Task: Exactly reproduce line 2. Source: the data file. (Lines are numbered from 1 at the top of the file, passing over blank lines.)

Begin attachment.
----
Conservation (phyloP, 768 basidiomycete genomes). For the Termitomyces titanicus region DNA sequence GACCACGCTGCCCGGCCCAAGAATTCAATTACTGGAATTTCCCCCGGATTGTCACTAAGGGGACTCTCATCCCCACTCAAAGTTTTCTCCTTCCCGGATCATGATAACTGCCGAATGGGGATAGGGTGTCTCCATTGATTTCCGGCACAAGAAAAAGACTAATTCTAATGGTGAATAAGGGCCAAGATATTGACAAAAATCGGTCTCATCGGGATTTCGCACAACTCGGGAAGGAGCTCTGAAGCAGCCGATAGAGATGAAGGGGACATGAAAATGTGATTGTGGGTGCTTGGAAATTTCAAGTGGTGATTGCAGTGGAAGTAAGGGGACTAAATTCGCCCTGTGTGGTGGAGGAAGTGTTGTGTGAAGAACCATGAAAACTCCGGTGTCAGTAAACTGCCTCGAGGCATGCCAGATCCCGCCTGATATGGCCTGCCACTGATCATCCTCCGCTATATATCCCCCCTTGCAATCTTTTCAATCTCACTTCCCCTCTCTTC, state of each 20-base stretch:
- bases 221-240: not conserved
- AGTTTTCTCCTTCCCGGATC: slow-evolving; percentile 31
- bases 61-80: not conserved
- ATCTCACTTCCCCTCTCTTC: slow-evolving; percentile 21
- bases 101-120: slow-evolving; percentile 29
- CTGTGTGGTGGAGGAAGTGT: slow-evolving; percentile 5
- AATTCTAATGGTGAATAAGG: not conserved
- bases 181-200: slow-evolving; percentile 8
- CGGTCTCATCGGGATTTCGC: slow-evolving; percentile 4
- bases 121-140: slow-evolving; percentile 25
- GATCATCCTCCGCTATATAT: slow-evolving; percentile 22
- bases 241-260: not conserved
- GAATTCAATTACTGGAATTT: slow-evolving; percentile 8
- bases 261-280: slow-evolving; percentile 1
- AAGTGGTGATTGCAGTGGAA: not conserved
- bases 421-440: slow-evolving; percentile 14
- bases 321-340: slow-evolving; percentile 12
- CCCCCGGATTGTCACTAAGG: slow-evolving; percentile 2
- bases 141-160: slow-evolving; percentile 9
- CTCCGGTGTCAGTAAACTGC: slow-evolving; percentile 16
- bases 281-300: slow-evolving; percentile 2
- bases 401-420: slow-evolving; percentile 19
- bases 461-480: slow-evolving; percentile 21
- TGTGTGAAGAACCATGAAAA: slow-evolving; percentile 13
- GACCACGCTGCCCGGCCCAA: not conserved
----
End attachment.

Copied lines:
- bases 221-240: not conserved